Tag: book reviews
As I sit here writing this, I see that it is snowing. Again. I mean, come on. I feel like I’m living in Narnia. Which brings me to my topic this week: book reviews.
I work as a children’s book reviewer. I’ve heard various comments from authors when I tell them what I do. “Be nice,” says one. “Do you even read the book?” says another. “Must take you about fifteen minutes, right?” says the third.
None of these statements is true. I am not nice, since “nice” doesn’t help a person decide if they should spend their hard-earned money to buy the book; rather, I am honest. I read the book. Instead of fifteen minutes, it’s an average of nine hours, plus reading time.
I’ll use a picture book as an example, since how hard can it be to review a picture book, right?
I first read the book (which is usually in the form of an F&G, “folded and gathered”—it’s the picture book without a binding) to establish an overall, ingenuous idea of the story. Then I read it again…and again…and again… I study the typeface; is it effective, does it change, if so, why, where is it placed on the page and does that work? I look at the illustrations; their medium, their placement on the page—does that encourage the page turn, do they respect the gutter, does it balance with the type, does white space come into play? Next I look at the two together. Is the overall design of each page—illustration and text—well thought out with successful execution? Now I look at the content of the illustrations. Do they mirror the text or do they add another layer? Perhaps they even tell their own story, and does this work? Finally, trim size. What size and shape is the overall book? A story of a journey, for example, is usually most successful as a landscape format. My finished review can only be a little more than two hundred words and must follow a specific format. I must get in the plot summary, its successful or unsuccessful execution and why, and a recommendation or not.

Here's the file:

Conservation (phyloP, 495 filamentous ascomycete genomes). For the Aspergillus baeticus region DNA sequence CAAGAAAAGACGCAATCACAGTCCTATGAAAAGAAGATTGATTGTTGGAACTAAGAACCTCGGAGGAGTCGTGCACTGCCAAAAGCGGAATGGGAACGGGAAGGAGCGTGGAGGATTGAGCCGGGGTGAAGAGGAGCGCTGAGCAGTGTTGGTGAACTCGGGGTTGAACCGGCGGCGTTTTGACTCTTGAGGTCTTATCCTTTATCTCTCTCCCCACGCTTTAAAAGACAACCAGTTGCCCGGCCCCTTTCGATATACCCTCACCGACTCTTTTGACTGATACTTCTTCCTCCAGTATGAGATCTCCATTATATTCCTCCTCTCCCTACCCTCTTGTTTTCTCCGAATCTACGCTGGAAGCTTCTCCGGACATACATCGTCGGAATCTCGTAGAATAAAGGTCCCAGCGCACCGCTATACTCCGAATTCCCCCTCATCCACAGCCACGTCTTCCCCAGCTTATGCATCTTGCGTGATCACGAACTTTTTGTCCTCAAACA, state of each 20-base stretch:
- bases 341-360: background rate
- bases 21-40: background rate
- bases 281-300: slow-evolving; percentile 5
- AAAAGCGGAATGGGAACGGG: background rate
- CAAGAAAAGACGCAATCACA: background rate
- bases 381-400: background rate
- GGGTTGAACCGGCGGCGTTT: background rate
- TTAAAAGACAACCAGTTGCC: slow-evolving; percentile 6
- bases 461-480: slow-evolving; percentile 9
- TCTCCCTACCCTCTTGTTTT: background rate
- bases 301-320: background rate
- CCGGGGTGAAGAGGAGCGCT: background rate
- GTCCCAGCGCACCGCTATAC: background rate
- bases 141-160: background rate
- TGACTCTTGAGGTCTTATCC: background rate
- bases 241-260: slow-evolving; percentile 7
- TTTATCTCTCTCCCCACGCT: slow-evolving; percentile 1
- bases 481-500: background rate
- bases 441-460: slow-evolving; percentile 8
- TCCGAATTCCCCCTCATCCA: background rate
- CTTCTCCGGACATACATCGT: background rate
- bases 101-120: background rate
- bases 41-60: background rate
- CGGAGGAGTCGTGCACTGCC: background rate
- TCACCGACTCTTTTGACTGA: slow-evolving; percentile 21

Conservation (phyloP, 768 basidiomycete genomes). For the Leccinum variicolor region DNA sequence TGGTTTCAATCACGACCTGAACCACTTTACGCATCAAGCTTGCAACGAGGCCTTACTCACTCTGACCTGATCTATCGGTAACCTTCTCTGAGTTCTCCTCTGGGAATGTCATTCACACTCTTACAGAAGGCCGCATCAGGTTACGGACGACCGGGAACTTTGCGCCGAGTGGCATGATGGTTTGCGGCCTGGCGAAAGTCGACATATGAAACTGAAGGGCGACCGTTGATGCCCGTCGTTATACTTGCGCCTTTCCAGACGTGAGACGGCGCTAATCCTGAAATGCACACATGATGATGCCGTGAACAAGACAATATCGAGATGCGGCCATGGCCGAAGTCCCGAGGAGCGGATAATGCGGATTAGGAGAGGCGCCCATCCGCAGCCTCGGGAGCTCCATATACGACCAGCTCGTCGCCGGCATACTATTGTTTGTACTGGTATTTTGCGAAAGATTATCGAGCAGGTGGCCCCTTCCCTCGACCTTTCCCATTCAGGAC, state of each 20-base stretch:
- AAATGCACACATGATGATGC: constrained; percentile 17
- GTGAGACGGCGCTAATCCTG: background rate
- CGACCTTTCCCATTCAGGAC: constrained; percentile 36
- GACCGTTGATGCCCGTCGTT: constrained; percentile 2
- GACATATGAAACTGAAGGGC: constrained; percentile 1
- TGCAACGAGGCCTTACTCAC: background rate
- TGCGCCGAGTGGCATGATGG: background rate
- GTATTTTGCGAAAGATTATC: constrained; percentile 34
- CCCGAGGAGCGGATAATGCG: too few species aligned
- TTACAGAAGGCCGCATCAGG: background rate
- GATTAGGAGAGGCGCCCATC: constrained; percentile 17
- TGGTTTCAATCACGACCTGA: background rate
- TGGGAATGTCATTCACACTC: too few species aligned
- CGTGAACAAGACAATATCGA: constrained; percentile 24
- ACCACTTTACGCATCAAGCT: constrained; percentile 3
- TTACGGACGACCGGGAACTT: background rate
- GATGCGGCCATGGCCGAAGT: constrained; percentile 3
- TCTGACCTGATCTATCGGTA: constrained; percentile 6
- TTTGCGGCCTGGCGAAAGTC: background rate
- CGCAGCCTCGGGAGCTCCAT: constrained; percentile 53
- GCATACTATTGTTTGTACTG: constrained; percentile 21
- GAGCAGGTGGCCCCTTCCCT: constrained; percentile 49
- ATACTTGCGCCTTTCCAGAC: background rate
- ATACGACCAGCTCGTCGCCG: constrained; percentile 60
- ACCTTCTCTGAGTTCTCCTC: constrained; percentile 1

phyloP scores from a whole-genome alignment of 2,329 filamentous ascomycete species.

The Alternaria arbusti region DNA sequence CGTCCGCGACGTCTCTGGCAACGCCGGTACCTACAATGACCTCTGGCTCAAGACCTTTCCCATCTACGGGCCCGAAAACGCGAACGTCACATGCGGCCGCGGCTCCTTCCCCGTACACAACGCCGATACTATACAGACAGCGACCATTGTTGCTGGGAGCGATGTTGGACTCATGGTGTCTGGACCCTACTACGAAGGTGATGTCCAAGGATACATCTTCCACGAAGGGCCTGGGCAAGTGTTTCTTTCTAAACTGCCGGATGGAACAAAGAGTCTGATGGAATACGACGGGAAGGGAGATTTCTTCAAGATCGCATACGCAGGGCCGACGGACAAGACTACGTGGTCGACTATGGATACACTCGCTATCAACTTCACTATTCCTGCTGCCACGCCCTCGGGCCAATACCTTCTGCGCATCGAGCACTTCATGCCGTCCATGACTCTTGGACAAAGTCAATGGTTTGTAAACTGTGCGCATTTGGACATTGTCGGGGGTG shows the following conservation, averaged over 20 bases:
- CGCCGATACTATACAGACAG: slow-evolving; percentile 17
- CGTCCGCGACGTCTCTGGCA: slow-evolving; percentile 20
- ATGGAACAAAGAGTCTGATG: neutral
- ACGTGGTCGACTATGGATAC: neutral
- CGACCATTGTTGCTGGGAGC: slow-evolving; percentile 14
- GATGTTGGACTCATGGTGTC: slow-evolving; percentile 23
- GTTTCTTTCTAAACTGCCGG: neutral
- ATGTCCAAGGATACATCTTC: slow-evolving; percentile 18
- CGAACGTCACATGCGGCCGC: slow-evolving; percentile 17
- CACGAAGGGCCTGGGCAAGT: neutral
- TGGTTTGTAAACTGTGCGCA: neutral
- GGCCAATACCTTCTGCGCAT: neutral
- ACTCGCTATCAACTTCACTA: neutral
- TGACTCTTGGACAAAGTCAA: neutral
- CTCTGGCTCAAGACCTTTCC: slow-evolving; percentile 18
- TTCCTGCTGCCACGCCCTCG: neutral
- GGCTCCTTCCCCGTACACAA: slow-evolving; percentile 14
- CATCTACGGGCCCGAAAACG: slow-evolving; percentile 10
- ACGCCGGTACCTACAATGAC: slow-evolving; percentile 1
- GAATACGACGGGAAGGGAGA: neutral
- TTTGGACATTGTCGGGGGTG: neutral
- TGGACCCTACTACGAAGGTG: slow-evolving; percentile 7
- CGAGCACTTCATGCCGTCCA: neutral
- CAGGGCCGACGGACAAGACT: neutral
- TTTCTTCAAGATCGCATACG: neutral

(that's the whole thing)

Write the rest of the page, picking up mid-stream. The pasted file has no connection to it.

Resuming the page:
My advice to writers who have received a review from a professional reviewer that they are unhappy with—read it very closely. Within the limitations of a word count, the reviewer is trying to tell you something. Those spots that prickle your skin with indignation—take them as critique.
By someone who cares.
I’m on a deadline for a book review and I’m also on a deadline for holiday want-to’s.
Yesterday I sat down and wrote out a first draft of the review. My first drafts are rambling things where I try to include all the themes I want to cover as well as the basics of the plot, as well as my judgment about how successful the book has been in relaying it story.
So this first draft was a loosely structured bunch of ideas and hundreds of words too long for my word count, but it was okay for now. I saved it. Then I got out the needle felting foam and fiber, my gourd inspiration and got to it. Needle felting consists of jabbing a barbed needle over and over into the wool until it takes on the shape of what you want. Maybe you can see the connection here. Just finished first draft. Phrases and themes are floating around in my head; questions are rising to the top like feeding fish. Do I use “sardonic” or “wry” to describe the narrative voice, or just “precocious.” Is “engaging” too ubiquitous? —The sorts of thoughts that need to mull and stretch as I jab a pointed needle into felt.
The motion, smallishly aggressive, is just enough to let off the steam created by so much critical thinking—it fills the same purpose as nervously jiggling your knee, except that you get a cute little felted thing at the end. So I finished the green gourd—it didn’t take that long, maybe one-half hour, and then I put it down and went on to the second draft.
In the second draft, I’ll start stringing sentences together, picking the exactly proper verb and adverb and paring down my word count. Probably there will be another gourd break (they are to be Thanksgiving gifts after all, so that is a deadline too) then a third draft. Heck I might get the whole dang cornucopia done by the time I submit the review. Now that’s multitasking.